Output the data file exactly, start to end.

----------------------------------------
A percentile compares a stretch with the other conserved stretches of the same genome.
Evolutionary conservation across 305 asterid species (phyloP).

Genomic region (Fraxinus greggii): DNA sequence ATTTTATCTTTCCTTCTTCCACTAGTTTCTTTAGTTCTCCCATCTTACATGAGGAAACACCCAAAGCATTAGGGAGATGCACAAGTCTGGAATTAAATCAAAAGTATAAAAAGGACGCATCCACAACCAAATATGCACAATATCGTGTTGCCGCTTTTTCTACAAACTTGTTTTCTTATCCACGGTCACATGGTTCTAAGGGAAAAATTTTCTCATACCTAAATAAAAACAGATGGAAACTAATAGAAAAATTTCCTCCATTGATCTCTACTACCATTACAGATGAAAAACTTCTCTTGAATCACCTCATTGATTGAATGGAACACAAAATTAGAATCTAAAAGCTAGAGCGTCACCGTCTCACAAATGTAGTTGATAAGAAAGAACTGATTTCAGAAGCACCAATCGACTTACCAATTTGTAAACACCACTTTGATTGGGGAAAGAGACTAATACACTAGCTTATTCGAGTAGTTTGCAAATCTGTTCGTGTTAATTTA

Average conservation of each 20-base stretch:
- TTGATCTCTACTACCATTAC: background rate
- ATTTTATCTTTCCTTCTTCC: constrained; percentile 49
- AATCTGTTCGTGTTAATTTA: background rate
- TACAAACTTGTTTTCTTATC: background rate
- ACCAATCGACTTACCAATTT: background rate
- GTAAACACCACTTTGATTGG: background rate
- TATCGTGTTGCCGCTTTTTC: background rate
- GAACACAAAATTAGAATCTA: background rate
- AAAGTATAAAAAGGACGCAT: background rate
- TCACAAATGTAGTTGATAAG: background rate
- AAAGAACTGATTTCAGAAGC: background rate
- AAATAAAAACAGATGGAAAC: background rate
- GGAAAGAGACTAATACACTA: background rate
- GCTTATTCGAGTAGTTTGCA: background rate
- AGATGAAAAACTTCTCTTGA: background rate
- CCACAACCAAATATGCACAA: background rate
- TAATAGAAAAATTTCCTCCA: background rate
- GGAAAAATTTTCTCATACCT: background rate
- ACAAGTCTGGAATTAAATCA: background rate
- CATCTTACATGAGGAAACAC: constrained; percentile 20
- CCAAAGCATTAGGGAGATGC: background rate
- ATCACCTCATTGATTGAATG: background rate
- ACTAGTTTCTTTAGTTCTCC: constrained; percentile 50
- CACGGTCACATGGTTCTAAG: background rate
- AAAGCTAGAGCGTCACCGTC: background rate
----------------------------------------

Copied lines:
A percentile compares a stretch with the other conserved stretches of the same genome.
Evolutionary conservation across 305 asterid species (phyloP).

Genomic region (Fraxinus greggii): DNA sequence ATTTTATCTTTCCTTCTTCCACTAGTTTCTTTAGTTCTCCCATCTTACATGAGGAAACACCCAAAGCATTAGGGAGATGCACAAGTCTGGAATTAAATCAAAAGTATAAAAAGGACGCATCCACAACCAAATATGCACAATATCGTGTTGCCGCTTTTTCTACAAACTTGTTTTCTTATCCACGGTCACATGGTTCTAAGGGAAAAATTTTCTCATACCTAAATAAAAACAGATGGAAACTAATAGAAAAATTTCCTCCATTGATCTCTACTACCATTACAGATGAAAAACTTCTCTTGAATCACCTCATTGATTGAATGGAACACAAAATTAGAATCTAAAAGCTAGAGCGTCACCGTCTCACAAATGTAGTTGATAAGAAAGAACTGATTTCAGAAGCACCAATCGACTTACCAATTTGTAAACACCACTTTGATTGGGGAAAGAGACTAATACACTAGCTTATTCGAGTAGTTTGCAAATCTGTTCGTGTTAATTTA

Average conservation of each 20-base stretch:
- TTGATCTCTACTACCATTAC: background rate
- ATTTTATCTTTCCTTCTTCC: constrained; percentile 49
- AATCTGTTCGTGTTAATTTA: background rate
- TACAAACTTGTTTTCTTATC: background rate
- ACCAATCGACTTACCAATTT: background rate
- GTAAACACCACTTTGATTGG: background rate
- TATCGTGTTGCCGCTTTTTC: background rate
- GAACACAAAATTAGAATCTA: background rate
- AAAGTATAAAAAGGACGCAT: background rate
- TCACAAATGTAGTTGATAAG: background rate
- AAAGAACTGATTTCAGAAGC: background rate
- AAATAAAAACAGATGGAAAC: background rate
- GGAAAGAGACTAATACACTA: background rate
- GCTTATTCGAGTAGTTTGCA: background rate
- AGATGAAAAACTTCTCTTGA: background rate
- CCACAACCAAATATGCACAA: background rate
- TAATAGAAAAATTTCCTCCA: background rate
- GGAAAAATTTTCTCATACCT: background rate
- ACAAGTCTGGAATTAAATCA: background rate
- CATCTTACATGAGGAAACAC: constrained; percentile 20
- CCAAAGCATTAGGGAGATGC: background rate
- ATCACCTCATTGATTGAATG: background rate
- ACTAGTTTCTTTAGTTCTCC: constrained; percentile 50
- CACGGTCACATGGTTCTAAG: background rate
- AAAGCTAGAGCGTCACCGTC: background rate